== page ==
By: Tiffany Jiron, CSVANW Advocate Coordinator
When the Covid-19 Pandemic entered our lives in early March of 2020, the Coalition to Stop Violence Against Native staff were concerned for our tribal communities and the survivors of domestic violence, sexual assault, stalking, and intimate partner violence. With limited shelter services available, food shortages at the stores, and cleaning supplies scarce, we immediately wanted to help. Stay at home orders created an extra barrier for survivors to call or seek services making lives for survivors more dangerous.
CSVANW began to order and receive donations of face masks, Clorox wipes, diapers, plexi-glass barriers, gloves, basic hygiene products, hand sanitizers, and thermometers for our member organizations still providing essential services. The CSVANW Advocate and other staff members began to immediately send out PPE to all our member and tribal victim services. During this time, we also were educated on the Crowns Act and wanted to make sure shelters had products available for our black relatives. We purchased products like combs and coco butter and sent them to Esperanza shelter, Shiprock shelter, and to the Safehouse. CSVANW also knew how important it was to know how advocates were coping with the many losses of community members and high Covid -19 infection rates including the rates of domestic violence on the rise in tribal communities.
The Advocate Coordinator, Tiffany Jiron created a safe space virtually to meet bi-weekly with tribal advocates and service providers who serve Indigenous relatives in 2020 that still carries on today. The CSVANW Advocate Community group does check in with each other, provide organization updates and announcements, we attend trainings together, and give space to talk about the barriers we currently face and seek solutions by building strong relationships and bonds with each other. We have become a family of advocates that support each other so that we can provide adequate services to our native women, men, lgbtq+2s, and children that are in need of safety. It is truly amazing to know and work with advocates from different tribal nations of NM.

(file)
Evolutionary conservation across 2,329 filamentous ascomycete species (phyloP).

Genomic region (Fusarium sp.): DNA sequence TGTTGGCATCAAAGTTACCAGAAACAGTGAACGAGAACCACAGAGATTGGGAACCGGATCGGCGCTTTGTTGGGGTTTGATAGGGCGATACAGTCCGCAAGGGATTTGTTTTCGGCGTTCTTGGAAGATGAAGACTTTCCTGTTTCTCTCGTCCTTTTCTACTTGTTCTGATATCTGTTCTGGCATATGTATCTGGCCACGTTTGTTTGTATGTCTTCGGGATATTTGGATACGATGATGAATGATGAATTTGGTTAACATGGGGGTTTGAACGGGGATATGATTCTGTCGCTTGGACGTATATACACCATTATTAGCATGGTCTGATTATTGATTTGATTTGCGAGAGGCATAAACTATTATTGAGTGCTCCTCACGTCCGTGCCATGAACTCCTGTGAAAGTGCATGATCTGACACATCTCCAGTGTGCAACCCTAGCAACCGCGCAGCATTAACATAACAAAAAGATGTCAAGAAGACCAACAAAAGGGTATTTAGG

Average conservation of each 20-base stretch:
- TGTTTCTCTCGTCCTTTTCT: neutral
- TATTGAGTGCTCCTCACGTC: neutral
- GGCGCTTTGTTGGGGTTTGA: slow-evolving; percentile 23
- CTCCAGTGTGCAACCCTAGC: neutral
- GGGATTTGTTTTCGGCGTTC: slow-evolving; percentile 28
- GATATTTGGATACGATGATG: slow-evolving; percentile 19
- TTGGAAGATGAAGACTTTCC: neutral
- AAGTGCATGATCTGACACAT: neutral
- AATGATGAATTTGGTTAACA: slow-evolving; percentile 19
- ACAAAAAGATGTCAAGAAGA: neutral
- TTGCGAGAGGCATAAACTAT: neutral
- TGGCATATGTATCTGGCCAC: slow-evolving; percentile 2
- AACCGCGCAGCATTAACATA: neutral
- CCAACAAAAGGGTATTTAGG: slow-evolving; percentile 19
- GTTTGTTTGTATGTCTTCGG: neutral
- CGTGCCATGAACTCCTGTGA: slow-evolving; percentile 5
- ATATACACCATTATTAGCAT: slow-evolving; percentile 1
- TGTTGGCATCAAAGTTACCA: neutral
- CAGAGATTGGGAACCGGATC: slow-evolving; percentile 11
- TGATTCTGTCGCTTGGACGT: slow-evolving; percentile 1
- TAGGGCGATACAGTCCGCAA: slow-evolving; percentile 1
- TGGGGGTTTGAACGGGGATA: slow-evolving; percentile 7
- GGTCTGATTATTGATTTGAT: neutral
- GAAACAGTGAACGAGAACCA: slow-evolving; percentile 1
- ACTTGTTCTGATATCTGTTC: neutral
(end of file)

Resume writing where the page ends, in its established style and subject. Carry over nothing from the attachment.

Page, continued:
Some of the different tribes and organizations that participate are representatives from Nambe Pueblo, Tesuque Pueblo, Ohkay Owingeh Pueblo, Pojoaque Pueblo, Kewa Pueblo, Esperanza Shelter, San Felipe Pueblo, Shiprock Shelter, Isleta Pueblo, Mescalero Apache Tribe OVW Program, Sexual Assault Services of Northwest NM from the Gallup and Farmington offices, First Nations, Zuni New Beginnings shelter, Zia Pueblo, Five Sandoval and Arealia Denby who provides community advocacy to survivors of DV and unsheltered relatives in NM. All of these advocates help each other by sharing resources and support.
CSVANW had offered one-time $500.00 stipends to advocates in 2020 and also in 2021 to help out with bills and self-care needs. CSVANW also purchased self-care packages for each of our advocates. While experiencing hard times with the Covid-19 pandemic, some of our advocates were experiencing more crisis. Wildfires had created unsafe health conditions for advocates in the Mescalero Apache Tribe OVW Program. CSVANW purchased 4 air purifiers for their offices so they could continue to serve survivors on their caseloads. We also have committee from CSVANW staff that selects an Advocate each month to recognize our Advocate of the Month for all their hard work they do. Each month the Advocate of the Month is featured in our CSVANW monthly newsletters and on our Advocate Corner website. They also receive an incentive of $250.00.